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    Glaucoma

    This randomized controlled trial compared selective laser trabeculoplasty (SLT) vs. topical glaucoma medication as a first-line treatment for open-angle glaucoma and ocular hypertension.

    Study design

    Investigators enrolled 718 treatment-naive glaucoma or ocular hypertension patients who were randomized to SLT or topical medications.

    The primary outcome measure was health-related quality of life, as measured by the EQ-5D questionnaire. Clinical efficacy, cost, cost-effectiveness, disease-specific quality of life and safety were also assessed.

    Outcomes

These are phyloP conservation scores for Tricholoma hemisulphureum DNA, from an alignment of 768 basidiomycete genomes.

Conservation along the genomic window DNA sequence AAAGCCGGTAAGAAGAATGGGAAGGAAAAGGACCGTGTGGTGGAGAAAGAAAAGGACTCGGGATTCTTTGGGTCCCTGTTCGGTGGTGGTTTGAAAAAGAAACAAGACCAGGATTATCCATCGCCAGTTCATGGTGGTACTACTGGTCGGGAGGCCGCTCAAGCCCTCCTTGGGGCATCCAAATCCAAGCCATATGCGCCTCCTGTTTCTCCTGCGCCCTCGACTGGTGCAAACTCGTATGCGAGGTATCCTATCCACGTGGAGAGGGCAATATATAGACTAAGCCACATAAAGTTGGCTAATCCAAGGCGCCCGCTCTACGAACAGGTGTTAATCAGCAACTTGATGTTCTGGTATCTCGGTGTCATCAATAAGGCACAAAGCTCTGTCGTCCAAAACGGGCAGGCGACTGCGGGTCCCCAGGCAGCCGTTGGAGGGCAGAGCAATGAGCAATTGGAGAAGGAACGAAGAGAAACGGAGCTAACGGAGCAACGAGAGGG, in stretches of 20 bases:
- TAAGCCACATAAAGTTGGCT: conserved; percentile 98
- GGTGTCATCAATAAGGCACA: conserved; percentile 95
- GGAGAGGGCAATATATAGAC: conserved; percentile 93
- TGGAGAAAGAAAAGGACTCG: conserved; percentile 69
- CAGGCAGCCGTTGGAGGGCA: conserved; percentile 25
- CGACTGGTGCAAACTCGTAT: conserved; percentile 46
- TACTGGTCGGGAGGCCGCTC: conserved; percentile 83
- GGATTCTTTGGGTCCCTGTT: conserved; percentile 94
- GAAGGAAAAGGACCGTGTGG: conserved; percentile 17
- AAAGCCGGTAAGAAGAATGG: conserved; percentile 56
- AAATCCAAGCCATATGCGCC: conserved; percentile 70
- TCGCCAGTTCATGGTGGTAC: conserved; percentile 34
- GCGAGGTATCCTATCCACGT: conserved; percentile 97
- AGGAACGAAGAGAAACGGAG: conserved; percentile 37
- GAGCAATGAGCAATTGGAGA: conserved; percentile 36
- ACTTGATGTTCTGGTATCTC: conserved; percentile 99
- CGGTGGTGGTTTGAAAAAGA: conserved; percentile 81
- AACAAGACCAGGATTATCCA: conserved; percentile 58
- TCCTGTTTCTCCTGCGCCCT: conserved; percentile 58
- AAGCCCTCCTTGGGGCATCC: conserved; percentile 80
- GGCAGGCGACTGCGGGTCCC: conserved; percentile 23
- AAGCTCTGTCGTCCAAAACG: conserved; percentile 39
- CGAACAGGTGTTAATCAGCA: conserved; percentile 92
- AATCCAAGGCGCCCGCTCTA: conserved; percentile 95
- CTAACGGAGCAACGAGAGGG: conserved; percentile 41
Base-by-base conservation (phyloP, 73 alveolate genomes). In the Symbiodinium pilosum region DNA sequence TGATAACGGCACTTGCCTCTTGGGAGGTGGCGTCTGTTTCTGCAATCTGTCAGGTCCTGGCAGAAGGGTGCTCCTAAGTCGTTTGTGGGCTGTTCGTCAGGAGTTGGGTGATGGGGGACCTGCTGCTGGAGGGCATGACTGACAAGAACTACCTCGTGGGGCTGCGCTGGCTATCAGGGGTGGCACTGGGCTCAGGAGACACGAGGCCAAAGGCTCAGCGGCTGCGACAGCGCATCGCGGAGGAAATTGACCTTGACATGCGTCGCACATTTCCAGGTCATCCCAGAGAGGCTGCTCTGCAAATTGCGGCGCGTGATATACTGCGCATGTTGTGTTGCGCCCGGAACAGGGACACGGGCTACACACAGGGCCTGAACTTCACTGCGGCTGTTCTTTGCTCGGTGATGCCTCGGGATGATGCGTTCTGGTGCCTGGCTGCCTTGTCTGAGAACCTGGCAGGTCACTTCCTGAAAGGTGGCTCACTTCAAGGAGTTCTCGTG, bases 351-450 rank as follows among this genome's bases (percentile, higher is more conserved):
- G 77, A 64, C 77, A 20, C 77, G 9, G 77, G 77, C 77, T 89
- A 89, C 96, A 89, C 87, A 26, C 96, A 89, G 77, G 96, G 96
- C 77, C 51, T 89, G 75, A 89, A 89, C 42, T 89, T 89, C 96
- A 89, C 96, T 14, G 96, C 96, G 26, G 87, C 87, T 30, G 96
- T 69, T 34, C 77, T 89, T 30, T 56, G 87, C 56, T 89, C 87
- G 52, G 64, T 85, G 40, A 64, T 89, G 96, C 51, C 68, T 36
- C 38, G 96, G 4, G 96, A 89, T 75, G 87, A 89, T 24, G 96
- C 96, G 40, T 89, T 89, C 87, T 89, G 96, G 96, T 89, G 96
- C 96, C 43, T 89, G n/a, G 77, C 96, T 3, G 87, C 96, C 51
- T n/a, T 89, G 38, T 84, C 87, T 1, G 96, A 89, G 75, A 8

There were no significant differences between groups in EQ-5D scores at 36 months, but eyes in the SLT group were within their desired target IOP range more often than the medicated group (93.0% vs 91.3%). Fewer patients in the SLT group required glaucoma surgery (0 vs 11). At 36 months, 74.2% of SLT patients were drop free.

    There were no systemic adverse events associated with SLT, only 1 SLT patient experienced an IOP spike requiring treatment. On average, each SLT patient saved an estimated £451 (approximately USD598) in specialist ophthalmology costs. 

    Limitations

    The EQ-5D questionnaire may not be optimal for assessing glaucoma-related quality of life.

    Clinical significance

    Primary SLT appears to be a cost-effective alternative to drops for IOP control with minimal risks. This intervention can maintain stable pressures for several years, and eliminate some of the challenges relating to medication intolerance or adherence concerns.